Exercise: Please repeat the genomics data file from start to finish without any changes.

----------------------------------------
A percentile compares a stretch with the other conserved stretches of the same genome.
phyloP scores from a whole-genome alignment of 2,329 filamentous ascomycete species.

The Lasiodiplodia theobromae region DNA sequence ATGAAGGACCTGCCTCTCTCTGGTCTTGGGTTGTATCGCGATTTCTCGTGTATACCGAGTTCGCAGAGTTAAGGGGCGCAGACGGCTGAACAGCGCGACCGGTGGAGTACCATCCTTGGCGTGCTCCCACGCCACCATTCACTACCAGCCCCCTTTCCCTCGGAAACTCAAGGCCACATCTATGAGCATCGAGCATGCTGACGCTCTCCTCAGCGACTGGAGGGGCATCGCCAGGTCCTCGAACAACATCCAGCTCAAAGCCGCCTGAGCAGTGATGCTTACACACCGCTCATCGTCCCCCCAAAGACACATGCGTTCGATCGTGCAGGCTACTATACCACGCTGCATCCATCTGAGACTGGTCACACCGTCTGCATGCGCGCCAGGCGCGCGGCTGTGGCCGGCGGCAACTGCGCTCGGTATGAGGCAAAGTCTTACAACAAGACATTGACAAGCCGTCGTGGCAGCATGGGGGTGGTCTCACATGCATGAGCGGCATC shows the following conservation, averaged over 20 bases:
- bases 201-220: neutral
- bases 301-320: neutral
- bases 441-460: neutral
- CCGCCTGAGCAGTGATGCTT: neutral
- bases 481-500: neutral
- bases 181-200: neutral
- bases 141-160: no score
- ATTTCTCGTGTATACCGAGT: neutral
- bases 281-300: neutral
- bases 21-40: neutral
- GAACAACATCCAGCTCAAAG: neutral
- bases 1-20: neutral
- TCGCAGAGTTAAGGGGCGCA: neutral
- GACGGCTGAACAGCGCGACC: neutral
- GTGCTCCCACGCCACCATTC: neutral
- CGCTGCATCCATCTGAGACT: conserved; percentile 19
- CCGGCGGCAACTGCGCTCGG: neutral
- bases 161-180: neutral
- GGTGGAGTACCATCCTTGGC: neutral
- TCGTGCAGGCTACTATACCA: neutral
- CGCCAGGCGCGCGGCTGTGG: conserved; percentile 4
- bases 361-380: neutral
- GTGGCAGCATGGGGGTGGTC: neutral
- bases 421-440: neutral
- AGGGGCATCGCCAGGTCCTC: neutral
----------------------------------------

A percentile compares a stretch with the other conserved stretches of the same genome.
phyloP scores from a whole-genome alignment of 2,329 filamentous ascomycete species.

The Lasiodiplodia theobromae region DNA sequence ATGAAGGACCTGCCTCTCTCTGGTCTTGGGTTGTATCGCGATTTCTCGTGTATACCGAGTTCGCAGAGTTAAGGGGCGCAGACGGCTGAACAGCGCGACCGGTGGAGTACCATCCTTGGCGTGCTCCCACGCCACCATTCACTACCAGCCCCCTTTCCCTCGGAAACTCAAGGCCACATCTATGAGCATCGAGCATGCTGACGCTCTCCTCAGCGACTGGAGGGGCATCGCCAGGTCCTCGAACAACATCCAGCTCAAAGCCGCCTGAGCAGTGATGCTTACACACCGCTCATCGTCCCCCCAAAGACACATGCGTTCGATCGTGCAGGCTACTATACCACGCTGCATCCATCTGAGACTGGTCACACCGTCTGCATGCGCGCCAGGCGCGCGGCTGTGGCCGGCGGCAACTGCGCTCGGTATGAGGCAAAGTCTTACAACAAGACATTGACAAGCCGTCGTGGCAGCATGGGGGTGGTCTCACATGCATGAGCGGCATC shows the following conservation, averaged over 20 bases:
- bases 201-220: neutral
- bases 301-320: neutral
- bases 441-460: neutral
- CCGCCTGAGCAGTGATGCTT: neutral
- bases 481-500: neutral
- bases 181-200: neutral
- bases 141-160: no score
- ATTTCTCGTGTATACCGAGT: neutral
- bases 281-300: neutral
- bases 21-40: neutral
- GAACAACATCCAGCTCAAAG: neutral
- bases 1-20: neutral
- TCGCAGAGTTAAGGGGCGCA: neutral
- GACGGCTGAACAGCGCGACC: neutral
- GTGCTCCCACGCCACCATTC: neutral
- CGCTGCATCCATCTGAGACT: conserved; percentile 19
- CCGGCGGCAACTGCGCTCGG: neutral
- bases 161-180: neutral
- GGTGGAGTACCATCCTTGGC: neutral
- TCGTGCAGGCTACTATACCA: neutral
- CGCCAGGCGCGCGGCTGTGG: conserved; percentile 4
- bases 361-380: neutral
- GTGGCAGCATGGGGGTGGTC: neutral
- bases 421-440: neutral
- AGGGGCATCGCCAGGTCCTC: neutral